Bird-Eating Fanged Frog One of 163 New Species Found in Greater Mekong in Past Year

Incredible New Species are all at risk from Climate Change

Washington, September 25, 2009 -- A bird-eating fanged frog, a gecko that looks like it’s from another planet and a bird that would rather walk than fly are among the 163 new species discovered in the Greater Mekong region last year that are now at risk of extinction due to climate change, says a new report launched by World Wildlife Fund (WWF) ahead of UN climate talks in Bangkok.

During 2008 alone, scientists identified these rare and unique species within the jungles and rivers of the Greater Mekong, including a bird-eating fanged frog that lies in streams waiting for prey, one of only four new species of musk shrew to be discovered in recent times, and a leopard gecko whose “other world” appearance – orange eyes, spindly limbs and technicolor skin – inspired the report’s title Close Encounters.

"These species have been in hiding for millennia and it’s finally their turn in the spotlight," said Dekila Chungyalpa, Director of WWF’s Greater Mekong Program. "Clearly there are many more incredible species to discover, which is why we should do everything possible to protect their habitats."

Close Encounters spotlights species newly identified by science including 100 plants, 28 fish, 18 reptiles, 14 amphibians, 2 mammals and a bird, all discovered in 2008 within the Greater Mekong region of Southeast Asia that spans Cambodia, Laos, Myanmar, Thailand, Vietnam and the south-western Chinese province of Yunnan.

The species were discovered by numerous scientists, including a mother-son team who made an important discovery of a tiger-striped pitviper by accident. "We were engrossed in trying to catch a new species of gecko when my son pointed out that my hand was on a rock mere inches away from the head of a pitviper," said Dr Lee Grismer of La Sierra University in California. “We caught the snake and the gecko and they both proved to be new species.”

The reluctant flyer, Nonggang Babbler, was observed walking longer distances than flying. It would only use its wings when frightened.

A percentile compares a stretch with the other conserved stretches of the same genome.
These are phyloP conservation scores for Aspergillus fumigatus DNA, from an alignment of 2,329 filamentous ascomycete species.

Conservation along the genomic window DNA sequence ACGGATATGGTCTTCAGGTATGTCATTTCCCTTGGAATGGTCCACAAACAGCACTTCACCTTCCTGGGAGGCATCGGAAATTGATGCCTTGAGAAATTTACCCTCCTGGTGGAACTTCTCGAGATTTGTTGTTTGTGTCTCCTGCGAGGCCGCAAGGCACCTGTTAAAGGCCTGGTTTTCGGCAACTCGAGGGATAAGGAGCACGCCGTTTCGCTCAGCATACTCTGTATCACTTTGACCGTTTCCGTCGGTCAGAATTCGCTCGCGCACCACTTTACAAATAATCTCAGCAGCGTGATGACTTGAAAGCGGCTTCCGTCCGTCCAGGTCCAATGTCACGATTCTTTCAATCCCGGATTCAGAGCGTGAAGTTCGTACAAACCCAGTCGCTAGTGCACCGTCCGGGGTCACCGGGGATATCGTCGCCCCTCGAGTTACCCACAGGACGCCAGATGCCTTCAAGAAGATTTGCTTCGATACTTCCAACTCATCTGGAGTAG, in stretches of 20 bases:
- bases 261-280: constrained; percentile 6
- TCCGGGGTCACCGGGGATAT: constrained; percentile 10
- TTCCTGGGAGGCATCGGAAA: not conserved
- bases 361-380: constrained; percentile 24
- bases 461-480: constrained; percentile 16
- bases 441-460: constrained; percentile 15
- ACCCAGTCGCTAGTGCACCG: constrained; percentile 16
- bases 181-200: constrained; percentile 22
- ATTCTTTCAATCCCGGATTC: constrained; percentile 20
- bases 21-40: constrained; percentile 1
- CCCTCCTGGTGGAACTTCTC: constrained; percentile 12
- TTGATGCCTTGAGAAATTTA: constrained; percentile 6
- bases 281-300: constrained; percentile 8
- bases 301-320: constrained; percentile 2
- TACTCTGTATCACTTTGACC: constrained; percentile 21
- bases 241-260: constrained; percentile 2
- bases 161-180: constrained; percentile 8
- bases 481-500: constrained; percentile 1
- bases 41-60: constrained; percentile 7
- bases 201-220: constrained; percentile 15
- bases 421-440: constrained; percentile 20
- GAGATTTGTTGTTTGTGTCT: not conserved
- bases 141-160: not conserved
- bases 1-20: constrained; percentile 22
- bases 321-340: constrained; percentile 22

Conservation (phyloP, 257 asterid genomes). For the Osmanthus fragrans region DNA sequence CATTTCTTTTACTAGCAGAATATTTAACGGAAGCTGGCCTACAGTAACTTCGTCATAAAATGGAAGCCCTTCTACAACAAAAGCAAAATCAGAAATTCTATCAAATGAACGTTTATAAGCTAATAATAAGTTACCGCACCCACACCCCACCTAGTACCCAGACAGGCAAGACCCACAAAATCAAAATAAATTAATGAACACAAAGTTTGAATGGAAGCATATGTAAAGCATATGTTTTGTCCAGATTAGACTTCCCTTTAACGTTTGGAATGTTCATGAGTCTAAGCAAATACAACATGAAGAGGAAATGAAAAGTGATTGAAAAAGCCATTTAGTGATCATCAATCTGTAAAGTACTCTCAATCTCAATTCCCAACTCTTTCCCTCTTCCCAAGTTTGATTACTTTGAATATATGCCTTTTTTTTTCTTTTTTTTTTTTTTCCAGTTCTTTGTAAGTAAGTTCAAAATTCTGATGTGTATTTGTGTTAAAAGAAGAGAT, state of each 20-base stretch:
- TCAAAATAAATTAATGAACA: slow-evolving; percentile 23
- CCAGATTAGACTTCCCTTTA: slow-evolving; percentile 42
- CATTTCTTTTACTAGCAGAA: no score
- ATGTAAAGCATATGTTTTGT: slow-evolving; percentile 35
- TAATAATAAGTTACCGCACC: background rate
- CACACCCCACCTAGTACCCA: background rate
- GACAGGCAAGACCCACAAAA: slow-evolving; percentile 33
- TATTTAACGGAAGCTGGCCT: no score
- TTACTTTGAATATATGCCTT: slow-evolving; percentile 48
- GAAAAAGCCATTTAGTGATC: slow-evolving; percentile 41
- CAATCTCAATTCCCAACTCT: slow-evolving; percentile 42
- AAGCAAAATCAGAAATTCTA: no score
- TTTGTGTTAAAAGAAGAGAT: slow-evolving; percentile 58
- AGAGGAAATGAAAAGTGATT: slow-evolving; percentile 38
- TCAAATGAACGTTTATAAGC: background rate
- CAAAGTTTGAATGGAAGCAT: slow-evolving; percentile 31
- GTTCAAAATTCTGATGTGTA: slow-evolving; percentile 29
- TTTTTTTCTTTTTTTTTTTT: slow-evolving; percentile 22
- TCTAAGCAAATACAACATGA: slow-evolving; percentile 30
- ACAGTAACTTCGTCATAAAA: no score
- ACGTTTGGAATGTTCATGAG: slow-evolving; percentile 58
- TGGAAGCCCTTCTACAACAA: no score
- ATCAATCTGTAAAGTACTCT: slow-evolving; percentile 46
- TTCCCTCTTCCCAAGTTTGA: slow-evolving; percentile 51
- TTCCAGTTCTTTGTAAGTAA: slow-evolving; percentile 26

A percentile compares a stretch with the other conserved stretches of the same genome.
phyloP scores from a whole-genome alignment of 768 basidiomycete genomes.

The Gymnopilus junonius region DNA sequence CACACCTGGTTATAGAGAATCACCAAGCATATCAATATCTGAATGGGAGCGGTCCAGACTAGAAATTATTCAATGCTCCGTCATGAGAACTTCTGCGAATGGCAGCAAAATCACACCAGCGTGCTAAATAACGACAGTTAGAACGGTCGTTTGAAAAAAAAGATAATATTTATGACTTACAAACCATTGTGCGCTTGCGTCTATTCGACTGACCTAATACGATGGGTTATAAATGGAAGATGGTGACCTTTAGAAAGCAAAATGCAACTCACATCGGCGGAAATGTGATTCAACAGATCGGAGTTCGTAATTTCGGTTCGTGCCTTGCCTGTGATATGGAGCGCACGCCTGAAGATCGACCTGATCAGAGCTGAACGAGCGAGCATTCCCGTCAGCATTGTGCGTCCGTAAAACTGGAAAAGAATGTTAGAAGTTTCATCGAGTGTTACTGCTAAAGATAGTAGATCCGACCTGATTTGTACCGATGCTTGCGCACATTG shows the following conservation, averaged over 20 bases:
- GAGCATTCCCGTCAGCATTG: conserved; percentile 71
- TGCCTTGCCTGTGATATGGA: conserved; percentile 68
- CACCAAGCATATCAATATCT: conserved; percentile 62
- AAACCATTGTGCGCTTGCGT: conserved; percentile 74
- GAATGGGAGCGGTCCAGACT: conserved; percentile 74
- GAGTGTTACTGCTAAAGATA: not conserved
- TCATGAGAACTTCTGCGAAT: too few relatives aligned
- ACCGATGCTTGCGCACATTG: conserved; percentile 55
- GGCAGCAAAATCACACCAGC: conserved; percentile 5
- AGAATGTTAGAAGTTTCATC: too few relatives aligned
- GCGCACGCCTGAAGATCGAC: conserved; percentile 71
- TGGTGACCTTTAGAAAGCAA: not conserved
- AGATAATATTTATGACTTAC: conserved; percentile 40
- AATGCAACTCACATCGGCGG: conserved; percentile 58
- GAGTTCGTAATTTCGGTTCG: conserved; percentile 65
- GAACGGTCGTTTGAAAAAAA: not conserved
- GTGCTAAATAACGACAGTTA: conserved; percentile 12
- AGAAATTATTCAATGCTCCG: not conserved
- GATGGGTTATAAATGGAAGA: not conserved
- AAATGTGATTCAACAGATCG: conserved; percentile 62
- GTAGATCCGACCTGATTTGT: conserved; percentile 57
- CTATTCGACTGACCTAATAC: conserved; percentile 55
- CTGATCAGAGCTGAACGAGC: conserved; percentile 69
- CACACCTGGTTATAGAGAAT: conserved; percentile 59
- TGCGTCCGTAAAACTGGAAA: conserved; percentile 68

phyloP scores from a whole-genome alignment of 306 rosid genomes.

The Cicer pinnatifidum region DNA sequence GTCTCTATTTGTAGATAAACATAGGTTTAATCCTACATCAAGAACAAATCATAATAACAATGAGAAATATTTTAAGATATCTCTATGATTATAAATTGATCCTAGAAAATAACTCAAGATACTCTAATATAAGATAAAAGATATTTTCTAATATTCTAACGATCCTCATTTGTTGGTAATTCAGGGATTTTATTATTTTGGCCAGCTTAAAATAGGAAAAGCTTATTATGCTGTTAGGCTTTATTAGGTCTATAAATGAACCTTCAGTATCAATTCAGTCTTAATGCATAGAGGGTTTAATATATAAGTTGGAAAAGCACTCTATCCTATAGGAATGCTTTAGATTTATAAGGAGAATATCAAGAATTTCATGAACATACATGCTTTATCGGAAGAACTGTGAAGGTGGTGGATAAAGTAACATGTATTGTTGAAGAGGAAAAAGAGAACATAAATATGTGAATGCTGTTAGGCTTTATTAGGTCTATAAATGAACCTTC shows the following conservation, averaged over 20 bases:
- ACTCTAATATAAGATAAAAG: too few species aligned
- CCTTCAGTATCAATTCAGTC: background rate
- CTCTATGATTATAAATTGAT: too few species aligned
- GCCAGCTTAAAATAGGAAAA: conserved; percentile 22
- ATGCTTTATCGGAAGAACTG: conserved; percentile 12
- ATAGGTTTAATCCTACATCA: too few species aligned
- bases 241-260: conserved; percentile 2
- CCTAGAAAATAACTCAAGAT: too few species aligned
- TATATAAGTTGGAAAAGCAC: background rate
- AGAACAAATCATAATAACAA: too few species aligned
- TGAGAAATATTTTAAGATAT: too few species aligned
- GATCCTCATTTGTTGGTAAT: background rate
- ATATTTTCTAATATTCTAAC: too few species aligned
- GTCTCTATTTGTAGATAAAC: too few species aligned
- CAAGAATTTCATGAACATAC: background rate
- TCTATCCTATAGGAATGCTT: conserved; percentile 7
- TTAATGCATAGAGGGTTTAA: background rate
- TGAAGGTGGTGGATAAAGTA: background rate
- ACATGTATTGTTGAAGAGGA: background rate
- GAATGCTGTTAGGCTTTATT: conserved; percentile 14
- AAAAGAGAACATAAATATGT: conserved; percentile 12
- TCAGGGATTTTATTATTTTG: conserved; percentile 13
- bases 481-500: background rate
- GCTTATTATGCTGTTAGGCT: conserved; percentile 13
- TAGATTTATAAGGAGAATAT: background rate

But no sooner are these new species discovered than their survival is threatened by the devastating impacts of climate change, the report warns.

Recent studies show the climate of the Greater Mekong region is already changing. Models suggest continued warming, increased variability and more frequent and damaging extreme climate events.

Rising seas and saltwater intrusion will cause major coastal impacts especially in the Mekong River delta, which is one of the three most vulnerable deltas on Earth, according to the most recent International Panel on Climate Change report.

"Some of these new species may be able to adapt to climate change but many will not, which could result in massive extinctions," Chungyalpa said. "Their habitats are already restricted and climate change will further shrink the areas in which they live."

Often these newly discovered species are highly dependent on a limited number of species for their survival. If they respond to climate change in a way that disrupts this closely evolved relationship it puts them at greater risk of extinction.

Over the next two weeks, government delegates will meet in Bangkok, Thailand, for the next round of UN climate change talks in the lead up to the Copenhagen Climate Summit this December, where the world is scheduled to agree on a new global climate treaty.

View photos and exclusive video of the new species at 


Notes to the Editor

  • To download footage of new species, landscapes, WWF fieldwork, new species photos and the full report, go to:
  • If in Southeast Asia or China, go to:
  • username: [email protected] and password: newsp
  • WWF collaborates with many research institutions working across the region in the compilation of this new species discoveries report.
  • The Close Encounters report is the second new species report on this region. The initial report First Contact was launched in December 2008 and revealed over 1000 new species discoveries in the Greater Mekong between 1997 and 2007.
  • Sixteen of WWF’s Global 200 ecoregions, critical landscapes of international biological importance, are found in the Greater Mekong. These landscapes are home to rare Asian elephants and Indochinese tigers, and one of only two populations of Javan rhino in the world. In addition to rare populations of Irrawaddy dolphins, the Mekong River basin is estimated to house at least 1,300 species of fish, including the Mekong giant catfish, one of the largest freshwater fish in the world. By length, the Mekong is the richest waterway for biodiversity on the planet, fostering more species per unit area than the Amazon. Many of the species are endemic to the region.
  • WWF is working with governments and industry of the six Greater Mekong nations to conserve and sustainably manage 600,000 km2 of transboundary forest and freshwater habitats in this unique and rapidly changing land.
  • WWF supports the formulation of Asia’s first regional climate change adaptation agreement to provide a legal framework and mechanism for regional cooperation and coordination on climate change.